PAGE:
February 23, 2015
In 1494, a 47-year old Franciscan friar named Luca Pacioli invented something that was revolutionary.
Pacioli was, in fact, a friend and contemporary of Leonardo da Vinci, and the two collaborated frequently.
So you’re probably guessing that Pacioli was a co-designer in Leonardo’s famed flying machine, or a new architectural technique.
On the contrary.
Pacioli’s invention was the double-entry accounting system; in fact he’s known by bean counters today as the father of accounting.
This was a major and much needed innovation at the time.
In the 15th century, Italy was dominating global trade and commerce.
Yet unlike in the centuries before where merchants were primarily transporters and traders of exotic goods, 15th century merchants had essentially become proto-bankers whose primary business was extending and trading credit.
This was a major change in the way that business was done, and it absolutely demanded a new way to keep track of it all.
That’s exactly what Pacioli invented. And his system of accounting is still being used today, over 500 years later.
This was a seminal moment in business history—the near simultaneous birth and convergence of credit-based money, banking, and accounting that would eventually become the global financial system.
It revolutionized everything.
Back then, just as today, few people really understood it. And those who did were often clever enough to find loopholes in the system to hide their fraud. Especially banks.
There are some really stunning (and sometimes hilarious) examples of early banks who learned how to cook their books and misstate their capital using Pacioli’s system.
Curiously very little has changed. Banks still use accounting tricks to hide their true condition.
Bloomberg showcased one such technique last year, exposing the way that many US banks are rebooking their assets from “available for sale (AFS)” to the “held-to-maturity (HTM)” designation.
This is a very subtle move that means nothing to most people.
But to banks, it’s a highly effective way of concealing losses they’ve suffered in their investment portfolios.
Banks ordinarily buy bonds and other securities with the purpose of generating a return on that money until they have to, you know, give it back to their depositors.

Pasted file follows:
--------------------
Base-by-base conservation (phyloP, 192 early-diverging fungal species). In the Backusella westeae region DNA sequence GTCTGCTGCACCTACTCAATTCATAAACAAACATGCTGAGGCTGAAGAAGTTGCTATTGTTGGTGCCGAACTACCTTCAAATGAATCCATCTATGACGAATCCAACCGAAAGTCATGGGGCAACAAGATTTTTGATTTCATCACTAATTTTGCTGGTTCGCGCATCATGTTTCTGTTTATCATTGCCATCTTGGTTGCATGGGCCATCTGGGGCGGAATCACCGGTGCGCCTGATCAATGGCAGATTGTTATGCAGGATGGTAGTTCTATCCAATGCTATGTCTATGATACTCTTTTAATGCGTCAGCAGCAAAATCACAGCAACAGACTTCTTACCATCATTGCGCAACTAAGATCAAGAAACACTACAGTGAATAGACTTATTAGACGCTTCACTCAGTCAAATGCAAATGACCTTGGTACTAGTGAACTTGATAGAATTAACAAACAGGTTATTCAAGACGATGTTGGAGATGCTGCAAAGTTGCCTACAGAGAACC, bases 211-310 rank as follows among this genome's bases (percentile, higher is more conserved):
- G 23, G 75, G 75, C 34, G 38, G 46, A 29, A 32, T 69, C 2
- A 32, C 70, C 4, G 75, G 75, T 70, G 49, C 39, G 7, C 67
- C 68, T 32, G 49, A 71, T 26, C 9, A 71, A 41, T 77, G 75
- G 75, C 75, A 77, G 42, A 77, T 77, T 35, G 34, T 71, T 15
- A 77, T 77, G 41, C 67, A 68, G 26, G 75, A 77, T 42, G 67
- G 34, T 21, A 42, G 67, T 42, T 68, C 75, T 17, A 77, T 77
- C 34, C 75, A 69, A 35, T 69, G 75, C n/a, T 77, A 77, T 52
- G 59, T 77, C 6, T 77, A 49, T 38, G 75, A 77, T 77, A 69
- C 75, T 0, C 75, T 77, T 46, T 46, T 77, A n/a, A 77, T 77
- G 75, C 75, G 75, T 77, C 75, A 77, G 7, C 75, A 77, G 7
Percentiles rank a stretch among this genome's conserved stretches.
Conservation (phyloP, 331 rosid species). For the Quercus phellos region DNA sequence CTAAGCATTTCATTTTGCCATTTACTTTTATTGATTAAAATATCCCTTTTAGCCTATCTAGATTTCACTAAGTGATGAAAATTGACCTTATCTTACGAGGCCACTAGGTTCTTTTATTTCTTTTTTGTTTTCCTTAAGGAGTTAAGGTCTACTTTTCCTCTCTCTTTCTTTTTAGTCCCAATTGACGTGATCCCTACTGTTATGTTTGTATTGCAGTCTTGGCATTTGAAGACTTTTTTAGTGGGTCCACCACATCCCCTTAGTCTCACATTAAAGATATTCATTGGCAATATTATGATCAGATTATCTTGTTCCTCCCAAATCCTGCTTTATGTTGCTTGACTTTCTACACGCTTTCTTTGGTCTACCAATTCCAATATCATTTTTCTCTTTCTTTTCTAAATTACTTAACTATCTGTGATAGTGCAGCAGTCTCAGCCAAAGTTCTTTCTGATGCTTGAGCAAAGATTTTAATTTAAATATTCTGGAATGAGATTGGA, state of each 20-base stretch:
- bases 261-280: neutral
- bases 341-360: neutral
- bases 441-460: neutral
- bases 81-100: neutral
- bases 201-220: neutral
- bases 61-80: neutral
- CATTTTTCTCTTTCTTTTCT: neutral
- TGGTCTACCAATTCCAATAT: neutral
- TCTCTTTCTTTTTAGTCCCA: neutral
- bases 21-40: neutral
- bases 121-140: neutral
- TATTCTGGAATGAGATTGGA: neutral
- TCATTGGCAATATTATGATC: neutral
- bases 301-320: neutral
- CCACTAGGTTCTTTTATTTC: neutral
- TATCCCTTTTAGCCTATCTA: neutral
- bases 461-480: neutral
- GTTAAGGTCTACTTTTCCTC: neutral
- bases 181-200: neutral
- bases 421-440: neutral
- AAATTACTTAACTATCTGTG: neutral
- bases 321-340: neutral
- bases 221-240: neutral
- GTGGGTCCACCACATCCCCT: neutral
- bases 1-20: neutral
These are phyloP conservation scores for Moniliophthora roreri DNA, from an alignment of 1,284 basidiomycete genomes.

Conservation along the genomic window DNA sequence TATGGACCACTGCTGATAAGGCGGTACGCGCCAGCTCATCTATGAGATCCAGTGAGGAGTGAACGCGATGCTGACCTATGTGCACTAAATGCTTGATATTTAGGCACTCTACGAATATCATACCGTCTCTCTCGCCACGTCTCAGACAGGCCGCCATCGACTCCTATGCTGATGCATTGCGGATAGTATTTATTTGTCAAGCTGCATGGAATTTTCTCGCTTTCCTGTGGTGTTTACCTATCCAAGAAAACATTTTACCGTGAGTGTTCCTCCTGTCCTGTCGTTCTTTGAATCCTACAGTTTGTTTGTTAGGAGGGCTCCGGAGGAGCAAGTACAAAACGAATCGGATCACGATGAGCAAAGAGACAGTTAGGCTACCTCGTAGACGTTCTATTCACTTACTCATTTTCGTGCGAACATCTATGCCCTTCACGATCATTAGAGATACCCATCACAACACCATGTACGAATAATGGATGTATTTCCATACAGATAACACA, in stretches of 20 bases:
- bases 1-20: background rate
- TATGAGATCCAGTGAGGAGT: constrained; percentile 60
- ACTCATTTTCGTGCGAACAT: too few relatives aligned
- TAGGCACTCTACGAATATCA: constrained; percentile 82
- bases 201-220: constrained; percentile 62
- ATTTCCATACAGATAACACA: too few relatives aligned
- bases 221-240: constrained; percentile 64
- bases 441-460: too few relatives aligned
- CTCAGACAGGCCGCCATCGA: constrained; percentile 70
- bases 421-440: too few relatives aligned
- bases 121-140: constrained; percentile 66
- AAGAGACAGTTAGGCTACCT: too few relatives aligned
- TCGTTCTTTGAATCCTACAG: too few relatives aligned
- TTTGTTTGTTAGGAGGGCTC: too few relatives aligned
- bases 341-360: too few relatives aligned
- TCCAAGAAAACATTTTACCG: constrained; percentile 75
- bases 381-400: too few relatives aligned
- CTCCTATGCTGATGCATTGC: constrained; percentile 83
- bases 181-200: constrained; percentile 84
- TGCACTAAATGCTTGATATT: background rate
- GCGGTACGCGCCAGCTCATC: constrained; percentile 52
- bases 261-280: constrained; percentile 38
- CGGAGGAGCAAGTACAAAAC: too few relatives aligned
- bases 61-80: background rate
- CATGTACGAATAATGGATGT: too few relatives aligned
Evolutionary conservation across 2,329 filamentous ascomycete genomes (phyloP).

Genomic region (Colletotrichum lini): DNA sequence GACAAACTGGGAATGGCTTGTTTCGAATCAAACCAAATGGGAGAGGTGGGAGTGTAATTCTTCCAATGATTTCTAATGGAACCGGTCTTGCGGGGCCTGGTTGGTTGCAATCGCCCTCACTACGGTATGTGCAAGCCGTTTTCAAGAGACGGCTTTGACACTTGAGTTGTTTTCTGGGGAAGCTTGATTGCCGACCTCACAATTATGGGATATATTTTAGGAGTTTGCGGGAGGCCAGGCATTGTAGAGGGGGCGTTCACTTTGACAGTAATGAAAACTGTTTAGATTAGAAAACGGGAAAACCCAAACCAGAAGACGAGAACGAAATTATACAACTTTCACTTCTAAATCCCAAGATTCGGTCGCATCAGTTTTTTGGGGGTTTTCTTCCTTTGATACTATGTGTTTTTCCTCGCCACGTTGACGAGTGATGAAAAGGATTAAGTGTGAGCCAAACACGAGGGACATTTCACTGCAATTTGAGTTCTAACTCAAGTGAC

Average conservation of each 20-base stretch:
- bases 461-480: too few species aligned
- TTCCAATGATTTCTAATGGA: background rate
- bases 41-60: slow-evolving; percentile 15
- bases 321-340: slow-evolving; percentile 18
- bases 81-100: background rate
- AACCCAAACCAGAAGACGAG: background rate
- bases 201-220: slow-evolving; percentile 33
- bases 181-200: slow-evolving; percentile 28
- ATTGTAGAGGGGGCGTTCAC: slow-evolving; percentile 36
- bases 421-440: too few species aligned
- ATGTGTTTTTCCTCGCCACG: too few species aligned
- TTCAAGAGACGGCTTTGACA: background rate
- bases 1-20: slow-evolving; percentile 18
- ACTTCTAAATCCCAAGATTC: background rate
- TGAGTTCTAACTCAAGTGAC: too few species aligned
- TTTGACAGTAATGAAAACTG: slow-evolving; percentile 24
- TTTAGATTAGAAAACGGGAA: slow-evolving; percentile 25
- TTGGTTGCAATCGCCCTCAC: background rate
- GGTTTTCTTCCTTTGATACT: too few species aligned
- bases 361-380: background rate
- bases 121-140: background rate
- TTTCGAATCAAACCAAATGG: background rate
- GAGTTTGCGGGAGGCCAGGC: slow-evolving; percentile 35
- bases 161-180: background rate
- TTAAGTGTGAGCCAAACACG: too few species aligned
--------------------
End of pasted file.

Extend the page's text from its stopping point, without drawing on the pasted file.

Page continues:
That’s why they’re called “available for sale,” because the bank has to sell these assets to pay their depositors back.
But here’s the problem– many of these investments have either lost money, or they soon will be. And banks don’t want to disclose those losses.
So instead, they simply redesignate assets as HTM.
It’s like saying “I don’t care that these bonds aren’t worth as much money as when I bought them because I intend to hold them forever.”
Thing is, this simply isn’t true. Banks don’t have the luxury of holding some government bond for the next 30-years.
This is money they might have to repay their customers tomorrow, which makes the entire charade intellectually dishonest.
That doesn’t stop them.
JP Morgan alone boosted its HTM mortgage bonds from less than $10 million to nearly $17 billion (1700x higher) in just one year. This is a huge shift.
Nearly every big bank is doing this, and is doing it deliberately. This is no accident. And there’s only one reason to do it—to use accounting minutia to conceal losses.
But the accounting tricks don’t stop there. And in many cases they’re fueled by the government.
One recent example is how federal regulators created a new ‘rule’ which allows banks to consciously reduce the risk-weighting they assigns their assets.
The Federal Financial Institution Examination Council recently told banks that, “if a particular asset . . . has features that could place it in more than one risk category, it is assigned to the category that has the lowest risk weight.”
This gives banks extraordinary latitude to underreport the risk levels of their investments.
Bankers can now arbitrarily decide that a risky asset ‘has features’ of a lower risk asset, and thus they can completely misrepresent their investments.
Bottom line, it’s becoming extremely difficult to have confidence in western banks’ financial health.
They employ every trick in the book to overstate their capital ratios and understate their risk levels.
This, backed by a central bank that is borderline insolvent and a federal government that is entirely insolvent.
It certainly begs the question—is it really worth keeping 100% of your savings in this system?
I would respectfully suggest finding a new home for at least a portion of your savings.
After all, it’s 2015. You no longer need to bank in the same place as you live and work.
It’s possible to establish an account offshore—at a safe, stable, well-capitalized bank overseas in a country with no debt.
You might even find that the bank will pay you a reasonable interest rate that actually exceeds inflation (shocking!).
And in many cases you may be able to do all of this without leaving your living room.
It’s hard to imagine anyone would be worse off.